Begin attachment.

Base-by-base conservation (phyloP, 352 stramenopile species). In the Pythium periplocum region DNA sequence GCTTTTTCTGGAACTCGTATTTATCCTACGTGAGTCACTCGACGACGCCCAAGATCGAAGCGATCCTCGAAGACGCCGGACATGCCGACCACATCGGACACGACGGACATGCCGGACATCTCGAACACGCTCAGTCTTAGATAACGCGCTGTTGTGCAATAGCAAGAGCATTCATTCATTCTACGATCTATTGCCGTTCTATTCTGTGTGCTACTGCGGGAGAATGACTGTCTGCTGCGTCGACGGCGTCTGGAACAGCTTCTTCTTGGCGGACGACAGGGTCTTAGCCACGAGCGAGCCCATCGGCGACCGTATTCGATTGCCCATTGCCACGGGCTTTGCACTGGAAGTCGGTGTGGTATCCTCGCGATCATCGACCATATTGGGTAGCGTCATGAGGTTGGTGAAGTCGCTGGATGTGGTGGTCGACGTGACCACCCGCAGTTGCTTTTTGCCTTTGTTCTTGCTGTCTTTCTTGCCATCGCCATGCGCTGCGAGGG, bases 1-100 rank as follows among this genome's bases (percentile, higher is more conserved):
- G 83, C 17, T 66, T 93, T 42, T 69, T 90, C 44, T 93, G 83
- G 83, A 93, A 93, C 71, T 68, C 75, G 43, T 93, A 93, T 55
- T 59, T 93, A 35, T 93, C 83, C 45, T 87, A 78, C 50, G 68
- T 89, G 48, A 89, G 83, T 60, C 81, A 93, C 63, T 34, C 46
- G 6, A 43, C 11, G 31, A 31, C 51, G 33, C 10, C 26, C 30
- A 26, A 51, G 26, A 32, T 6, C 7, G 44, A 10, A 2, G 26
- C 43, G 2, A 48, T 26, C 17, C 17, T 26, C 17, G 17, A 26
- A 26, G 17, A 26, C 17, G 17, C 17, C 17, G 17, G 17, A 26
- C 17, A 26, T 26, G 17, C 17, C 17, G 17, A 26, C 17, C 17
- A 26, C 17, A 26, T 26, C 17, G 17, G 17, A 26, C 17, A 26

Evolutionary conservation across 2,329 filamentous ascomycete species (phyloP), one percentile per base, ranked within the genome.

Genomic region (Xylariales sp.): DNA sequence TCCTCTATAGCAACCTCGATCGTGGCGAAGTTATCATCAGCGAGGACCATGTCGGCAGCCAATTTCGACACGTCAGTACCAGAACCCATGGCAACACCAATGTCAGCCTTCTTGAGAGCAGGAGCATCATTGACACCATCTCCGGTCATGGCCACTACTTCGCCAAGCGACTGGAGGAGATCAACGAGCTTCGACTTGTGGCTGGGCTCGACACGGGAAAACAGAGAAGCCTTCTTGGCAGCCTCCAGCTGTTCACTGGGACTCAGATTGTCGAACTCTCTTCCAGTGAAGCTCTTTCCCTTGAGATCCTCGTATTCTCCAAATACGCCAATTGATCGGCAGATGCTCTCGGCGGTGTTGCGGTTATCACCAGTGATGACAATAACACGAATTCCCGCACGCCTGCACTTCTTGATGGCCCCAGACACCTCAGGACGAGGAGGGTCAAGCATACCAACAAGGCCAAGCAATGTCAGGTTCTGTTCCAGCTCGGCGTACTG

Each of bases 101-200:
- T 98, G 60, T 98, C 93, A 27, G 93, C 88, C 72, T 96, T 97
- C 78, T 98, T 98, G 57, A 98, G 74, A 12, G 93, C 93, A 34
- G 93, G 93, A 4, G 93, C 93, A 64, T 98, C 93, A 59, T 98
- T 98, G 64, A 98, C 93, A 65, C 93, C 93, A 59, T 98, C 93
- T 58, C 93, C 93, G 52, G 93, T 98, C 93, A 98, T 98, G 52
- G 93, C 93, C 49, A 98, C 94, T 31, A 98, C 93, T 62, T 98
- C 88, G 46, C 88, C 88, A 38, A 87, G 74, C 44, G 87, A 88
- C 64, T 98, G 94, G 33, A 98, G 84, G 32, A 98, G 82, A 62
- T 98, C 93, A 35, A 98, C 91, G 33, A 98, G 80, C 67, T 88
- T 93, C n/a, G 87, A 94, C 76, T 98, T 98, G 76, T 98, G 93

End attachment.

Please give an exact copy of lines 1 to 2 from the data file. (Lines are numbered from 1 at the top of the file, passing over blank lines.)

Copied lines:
Base-by-base conservation (phyloP, 352 stramenopile species). In the Pythium periplocum region DNA sequence GCTTTTTCTGGAACTCGTATTTATCCTACGTGAGTCACTCGACGACGCCCAAGATCGAAGCGATCCTCGAAGACGCCGGACATGCCGACCACATCGGACACGACGGACATGCCGGACATCTCGAACACGCTCAGTCTTAGATAACGCGCTGTTGTGCAATAGCAAGAGCATTCATTCATTCTACGATCTATTGCCGTTCTATTCTGTGTGCTACTGCGGGAGAATGACTGTCTGCTGCGTCGACGGCGTCTGGAACAGCTTCTTCTTGGCGGACGACAGGGTCTTAGCCACGAGCGAGCCCATCGGCGACCGTATTCGATTGCCCATTGCCACGGGCTTTGCACTGGAAGTCGGTGTGGTATCCTCGCGATCATCGACCATATTGGGTAGCGTCATGAGGTTGGTGAAGTCGCTGGATGTGGTGGTCGACGTGACCACCCGCAGTTGCTTTTTGCCTTTGTTCTTGCTGTCTTTCTTGCCATCGCCATGCGCTGCGAGGG, bases 1-100 rank as follows among this genome's bases (percentile, higher is more conserved):
- G 83, C 17, T 66, T 93, T 42, T 69, T 90, C 44, T 93, G 83